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June 30, 2010:
In preparing to come to Jodhpur with FSD, I made a concerted effort not to have any expectations.
I wanted to come here with open, fresh, and unbiased eyes, ready to take on everything and anything the city had to offer. I wanted my experience to emerge naturally and organically, to see the life here as it really was. Whatever that happened to mean. I’ve since learned that being open minded is not synonymous with having no expectations, and further, having no expectations is probably the worst way to prepare for anything.
Having expectations is the way that our mind begins to build the bridge between the present and the future; further, it helps us to process what we see once we cross that bridge. When we open the fridge, we naturally expect to find food inside. If we instead find a pair of shoes, we are able to process that this is not what we expected and begin to problem solve and seek to understand.
This analogy stresses two things that have been important lessons for me since I’ve been here.
Firstly, rather than seek to have no expectations, it is both healthier and more helpful to seek to have realistic expectations. This is an easy confusion to make in preparing to go to a distant foreign place filled with unknowns that can make developing expectations difficult. But this is only if you are assuming that you are expecting what the place you are going to will be like. Rather, in a new and foreign situation it becomes important to choose realistic expectations that are abstractly transferrable to a number of places. This may include expecting to meet a lot of people, expecting to learn, expecting to embrace different ways of living, etc. The bottom line here is that having expectations is a necessary component in developing a framework to process and understand the experience.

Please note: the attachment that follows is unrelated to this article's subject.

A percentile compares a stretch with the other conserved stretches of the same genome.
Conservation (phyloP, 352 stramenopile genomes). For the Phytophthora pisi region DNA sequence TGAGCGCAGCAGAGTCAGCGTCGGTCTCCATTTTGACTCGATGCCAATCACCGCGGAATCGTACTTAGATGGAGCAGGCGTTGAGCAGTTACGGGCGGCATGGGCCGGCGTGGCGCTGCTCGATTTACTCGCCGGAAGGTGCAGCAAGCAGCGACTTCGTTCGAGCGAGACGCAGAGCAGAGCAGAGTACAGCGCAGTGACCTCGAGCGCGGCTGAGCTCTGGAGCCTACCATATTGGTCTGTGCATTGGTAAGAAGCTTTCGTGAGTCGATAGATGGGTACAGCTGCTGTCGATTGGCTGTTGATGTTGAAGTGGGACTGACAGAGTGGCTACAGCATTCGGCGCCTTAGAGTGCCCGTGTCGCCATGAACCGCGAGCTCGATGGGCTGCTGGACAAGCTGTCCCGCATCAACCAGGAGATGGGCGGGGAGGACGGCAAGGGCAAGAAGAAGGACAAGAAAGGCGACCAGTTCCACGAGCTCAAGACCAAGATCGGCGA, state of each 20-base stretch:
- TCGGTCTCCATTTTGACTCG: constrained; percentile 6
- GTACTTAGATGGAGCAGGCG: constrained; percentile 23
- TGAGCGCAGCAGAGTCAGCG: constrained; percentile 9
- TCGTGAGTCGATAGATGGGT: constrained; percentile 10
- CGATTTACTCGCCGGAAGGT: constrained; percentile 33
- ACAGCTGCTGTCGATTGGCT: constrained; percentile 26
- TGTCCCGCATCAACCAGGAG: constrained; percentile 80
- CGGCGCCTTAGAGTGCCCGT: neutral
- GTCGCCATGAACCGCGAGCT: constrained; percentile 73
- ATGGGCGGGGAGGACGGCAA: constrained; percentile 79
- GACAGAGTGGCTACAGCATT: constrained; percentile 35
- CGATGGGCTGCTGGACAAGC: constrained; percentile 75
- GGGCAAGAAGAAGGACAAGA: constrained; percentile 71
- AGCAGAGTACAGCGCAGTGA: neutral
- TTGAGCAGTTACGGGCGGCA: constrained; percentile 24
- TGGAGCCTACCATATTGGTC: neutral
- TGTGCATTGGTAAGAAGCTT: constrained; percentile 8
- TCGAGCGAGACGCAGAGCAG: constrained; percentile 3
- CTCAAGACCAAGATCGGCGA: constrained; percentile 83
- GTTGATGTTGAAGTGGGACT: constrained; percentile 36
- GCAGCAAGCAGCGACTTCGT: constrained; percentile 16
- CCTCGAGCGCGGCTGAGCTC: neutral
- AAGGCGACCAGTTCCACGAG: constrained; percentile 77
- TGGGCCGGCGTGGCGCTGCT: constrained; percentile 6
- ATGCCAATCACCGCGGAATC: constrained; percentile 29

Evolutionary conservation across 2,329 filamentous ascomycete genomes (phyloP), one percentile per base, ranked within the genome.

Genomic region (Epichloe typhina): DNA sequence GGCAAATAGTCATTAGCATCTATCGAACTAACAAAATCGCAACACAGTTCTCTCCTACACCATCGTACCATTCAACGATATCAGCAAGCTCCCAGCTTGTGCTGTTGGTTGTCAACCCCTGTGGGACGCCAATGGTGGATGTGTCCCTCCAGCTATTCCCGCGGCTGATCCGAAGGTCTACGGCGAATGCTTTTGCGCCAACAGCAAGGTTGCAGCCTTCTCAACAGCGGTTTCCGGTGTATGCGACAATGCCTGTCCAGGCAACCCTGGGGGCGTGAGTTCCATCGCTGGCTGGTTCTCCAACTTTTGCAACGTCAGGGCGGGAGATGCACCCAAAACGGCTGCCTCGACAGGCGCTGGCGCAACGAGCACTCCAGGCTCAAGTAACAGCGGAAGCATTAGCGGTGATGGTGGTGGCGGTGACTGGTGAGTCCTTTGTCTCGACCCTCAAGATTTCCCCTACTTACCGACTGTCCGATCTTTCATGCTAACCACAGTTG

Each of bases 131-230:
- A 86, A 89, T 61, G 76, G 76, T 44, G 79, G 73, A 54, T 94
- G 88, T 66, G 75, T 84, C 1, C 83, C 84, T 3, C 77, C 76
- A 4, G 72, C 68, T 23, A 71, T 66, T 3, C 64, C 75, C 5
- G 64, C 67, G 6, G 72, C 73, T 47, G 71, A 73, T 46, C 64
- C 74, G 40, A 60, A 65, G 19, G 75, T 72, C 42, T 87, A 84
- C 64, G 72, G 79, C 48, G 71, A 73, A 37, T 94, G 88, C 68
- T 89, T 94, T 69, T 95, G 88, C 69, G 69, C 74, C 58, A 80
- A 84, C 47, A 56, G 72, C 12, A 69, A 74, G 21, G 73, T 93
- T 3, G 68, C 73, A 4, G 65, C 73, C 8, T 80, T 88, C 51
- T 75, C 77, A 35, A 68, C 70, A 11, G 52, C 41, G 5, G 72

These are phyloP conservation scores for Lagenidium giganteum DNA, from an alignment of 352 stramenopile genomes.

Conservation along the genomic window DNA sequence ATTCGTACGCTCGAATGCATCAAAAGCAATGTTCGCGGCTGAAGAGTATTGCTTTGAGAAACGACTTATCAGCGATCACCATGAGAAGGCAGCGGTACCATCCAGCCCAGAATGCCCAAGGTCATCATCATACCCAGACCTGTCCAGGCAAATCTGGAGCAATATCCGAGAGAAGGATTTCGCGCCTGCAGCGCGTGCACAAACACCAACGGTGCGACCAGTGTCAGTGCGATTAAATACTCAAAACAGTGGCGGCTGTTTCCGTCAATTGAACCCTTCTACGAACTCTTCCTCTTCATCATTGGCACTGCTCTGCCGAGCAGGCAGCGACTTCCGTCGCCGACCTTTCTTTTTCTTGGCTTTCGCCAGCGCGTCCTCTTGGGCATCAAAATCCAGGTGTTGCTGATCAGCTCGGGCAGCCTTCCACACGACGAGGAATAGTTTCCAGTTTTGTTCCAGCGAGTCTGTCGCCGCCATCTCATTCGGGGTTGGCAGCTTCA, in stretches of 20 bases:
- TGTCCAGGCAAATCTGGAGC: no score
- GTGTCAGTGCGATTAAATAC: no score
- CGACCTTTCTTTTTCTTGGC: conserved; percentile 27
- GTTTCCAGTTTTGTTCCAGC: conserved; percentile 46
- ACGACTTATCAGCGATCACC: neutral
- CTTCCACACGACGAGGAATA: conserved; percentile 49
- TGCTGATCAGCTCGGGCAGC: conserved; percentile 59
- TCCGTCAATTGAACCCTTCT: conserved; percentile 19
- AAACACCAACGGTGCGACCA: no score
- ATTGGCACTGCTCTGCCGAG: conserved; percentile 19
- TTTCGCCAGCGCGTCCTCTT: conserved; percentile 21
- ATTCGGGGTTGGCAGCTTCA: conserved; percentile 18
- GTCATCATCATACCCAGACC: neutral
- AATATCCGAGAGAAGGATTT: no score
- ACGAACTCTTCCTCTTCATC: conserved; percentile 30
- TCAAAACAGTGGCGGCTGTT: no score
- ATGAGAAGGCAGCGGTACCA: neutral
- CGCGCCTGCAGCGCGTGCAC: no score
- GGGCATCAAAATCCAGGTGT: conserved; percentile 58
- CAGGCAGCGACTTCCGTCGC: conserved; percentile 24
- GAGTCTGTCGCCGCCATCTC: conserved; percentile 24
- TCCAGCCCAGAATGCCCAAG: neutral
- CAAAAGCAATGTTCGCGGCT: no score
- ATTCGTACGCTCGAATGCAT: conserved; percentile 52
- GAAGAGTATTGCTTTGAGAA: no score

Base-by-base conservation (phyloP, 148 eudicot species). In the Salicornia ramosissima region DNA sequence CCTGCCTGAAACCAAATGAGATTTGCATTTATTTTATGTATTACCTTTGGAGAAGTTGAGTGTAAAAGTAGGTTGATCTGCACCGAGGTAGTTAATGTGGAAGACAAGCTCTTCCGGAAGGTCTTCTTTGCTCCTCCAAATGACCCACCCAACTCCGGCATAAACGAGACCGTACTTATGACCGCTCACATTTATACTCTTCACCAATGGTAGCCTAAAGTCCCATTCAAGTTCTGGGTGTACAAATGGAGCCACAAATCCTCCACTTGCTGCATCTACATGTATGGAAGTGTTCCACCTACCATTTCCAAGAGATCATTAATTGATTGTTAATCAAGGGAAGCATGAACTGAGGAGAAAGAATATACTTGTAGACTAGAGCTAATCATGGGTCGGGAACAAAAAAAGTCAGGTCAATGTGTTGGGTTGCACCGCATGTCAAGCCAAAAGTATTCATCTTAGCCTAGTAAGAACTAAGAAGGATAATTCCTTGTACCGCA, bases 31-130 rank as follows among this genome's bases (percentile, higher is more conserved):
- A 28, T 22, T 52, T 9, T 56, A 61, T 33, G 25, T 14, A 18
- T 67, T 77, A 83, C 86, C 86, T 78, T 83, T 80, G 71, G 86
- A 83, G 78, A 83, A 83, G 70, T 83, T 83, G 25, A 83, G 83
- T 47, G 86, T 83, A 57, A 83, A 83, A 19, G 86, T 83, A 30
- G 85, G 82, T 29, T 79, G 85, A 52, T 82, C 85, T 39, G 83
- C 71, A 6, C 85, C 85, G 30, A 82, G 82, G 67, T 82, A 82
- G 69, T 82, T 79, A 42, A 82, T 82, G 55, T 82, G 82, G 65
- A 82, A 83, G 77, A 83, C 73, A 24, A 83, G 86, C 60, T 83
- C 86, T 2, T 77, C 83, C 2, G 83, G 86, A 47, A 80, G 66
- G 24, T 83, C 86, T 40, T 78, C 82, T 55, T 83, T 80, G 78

The second point is that having expectations does not necessarily entail demanding that reality be as you expected it to be. When you open the fridge and see shoes instead of food, it is obviously ridiculous to become disappointed and fruitlessly stand around demanding why there is not food in the fridge. This is why it is important to be open-minded in addition to having expectations. When you see that there is no food, an open mind is able to understand that this is somehow different that what you expected and can progressively begin to pursue understanding of not only why you expected what you did, but also why the situation is as it is.
I say all this because I found that in coming here with no expectations, I was in reality suppressing and denying the expectations I actually had. This left me without a way to process the experiences I was having, and no lens to look at the world. I struggled with feeling disconnected and aloof. I had no idea how to characterize or describe Jodhpur because it simply….was. I had no sense of place because I simply felt…..here. I had no way of understanding the people because they simply….were. In setting myself up to not be disappointed or upset by anything, I also prevented myself from being able to appreciate or enjoy.
After about two weeks of this, I sat down one day determined that something needed to change. I consequently decided that it was important to me to expect to learn what life is like here for those that live here. And thus became my mission and my lens. I had a reason to ask questions, to observe daily activities and attempt to understand not only what people were doing, but why. I began to find joy in things that brought people here joy, and understand more the things they saw as struggles. Riding the bus, which had previously been stressful and confusing for me because I was merely using it as a mode of transportation, became a fascinating opportunity to watch how people interact and communicate. The heat was still exhausting and the work slow from time to time, but I had a purpose and a reason for being here that extended beyond any one particular daily event and helped me to look at certain negative experiences as positive learning experiences and thus has kept me afloat overall.